Tax season is nearly over, and for those most excited about their refunds, just know it may be coming later than normal this year.
The IRS is experiencing a major backlog due to the pandemic and warns budget constraints and staffing shortages are reasons behind it.
Experts say the best thing to do is to file electronically and avoid mailing in those documents.
"Filing electronically is faster. It's easier and it's much more secure than filing by paper," said Rebecca Wilder, with the Arizona Department of Revenue.
The IRS says it typically takes 21 days or less for a refund to show up in someone's bank account, if they file online, set up a direct deposit and their taxes are error-free.
According to the IRS, tax returns with the recovery rebate credit, earned income tax credit and additional child tax credit are taking longer.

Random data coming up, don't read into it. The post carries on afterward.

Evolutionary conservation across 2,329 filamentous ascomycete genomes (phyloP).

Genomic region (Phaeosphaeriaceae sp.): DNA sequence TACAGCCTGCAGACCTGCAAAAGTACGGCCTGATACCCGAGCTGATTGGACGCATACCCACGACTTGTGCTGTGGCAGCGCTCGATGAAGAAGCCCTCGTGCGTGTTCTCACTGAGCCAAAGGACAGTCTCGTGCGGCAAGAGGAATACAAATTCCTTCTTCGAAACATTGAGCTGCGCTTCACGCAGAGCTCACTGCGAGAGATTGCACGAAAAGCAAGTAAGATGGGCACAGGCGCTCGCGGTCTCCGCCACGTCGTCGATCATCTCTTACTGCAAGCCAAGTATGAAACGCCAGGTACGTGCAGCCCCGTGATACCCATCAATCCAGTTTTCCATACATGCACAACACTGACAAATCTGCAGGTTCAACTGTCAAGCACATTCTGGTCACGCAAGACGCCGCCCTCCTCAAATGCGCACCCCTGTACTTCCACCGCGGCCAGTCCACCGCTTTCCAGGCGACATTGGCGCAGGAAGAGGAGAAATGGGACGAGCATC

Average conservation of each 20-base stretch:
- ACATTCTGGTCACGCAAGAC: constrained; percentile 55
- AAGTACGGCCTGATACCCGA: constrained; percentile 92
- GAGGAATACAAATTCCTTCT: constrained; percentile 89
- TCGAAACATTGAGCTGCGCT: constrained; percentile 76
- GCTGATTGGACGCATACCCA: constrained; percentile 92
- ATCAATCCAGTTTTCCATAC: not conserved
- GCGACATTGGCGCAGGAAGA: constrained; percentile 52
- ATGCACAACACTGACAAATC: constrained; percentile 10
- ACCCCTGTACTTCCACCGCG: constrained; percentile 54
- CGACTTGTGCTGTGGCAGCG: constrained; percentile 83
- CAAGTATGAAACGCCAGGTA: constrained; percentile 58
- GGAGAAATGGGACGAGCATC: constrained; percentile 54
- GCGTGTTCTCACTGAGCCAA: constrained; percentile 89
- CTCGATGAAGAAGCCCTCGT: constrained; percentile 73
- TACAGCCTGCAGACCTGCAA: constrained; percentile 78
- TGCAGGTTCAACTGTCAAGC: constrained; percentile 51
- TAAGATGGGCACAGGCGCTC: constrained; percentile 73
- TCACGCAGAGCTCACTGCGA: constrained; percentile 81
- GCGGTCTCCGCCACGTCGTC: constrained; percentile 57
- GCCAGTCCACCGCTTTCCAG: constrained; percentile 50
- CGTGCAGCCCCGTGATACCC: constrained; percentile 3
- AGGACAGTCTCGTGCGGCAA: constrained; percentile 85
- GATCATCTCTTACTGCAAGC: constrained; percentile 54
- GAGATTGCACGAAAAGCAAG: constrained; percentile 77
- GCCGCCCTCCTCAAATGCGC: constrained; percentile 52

Taxpayers can check the status of their refund online on the IRS website.
For those that need more time, filing for an extension is the way to go. Just know, it only extends the time to file, not the time to pay.
"It's just an extension to provide all of the documentation," said Jeffrey McMichael, Senior Tax Manager at Cohen and Company.
The IRS offers payment plans to those that can't afford to pay, interest included, but less penalties involved.
It's also important to keep a watchful eye for scams. The IRS will never call or email asking for personal information.
"We will never say click here to send us this you were missing a document or click here to access something," said Yviand Hernandez, who is with the Internal Revenue Service.
If fraud is detected, the IRS says it will contact taxpayers by mail.
Watch out for those scams and not only is there a huge backlog, but millions of Americans are filing late this year.
As of April 8, the IRS received more than 103 million returns.
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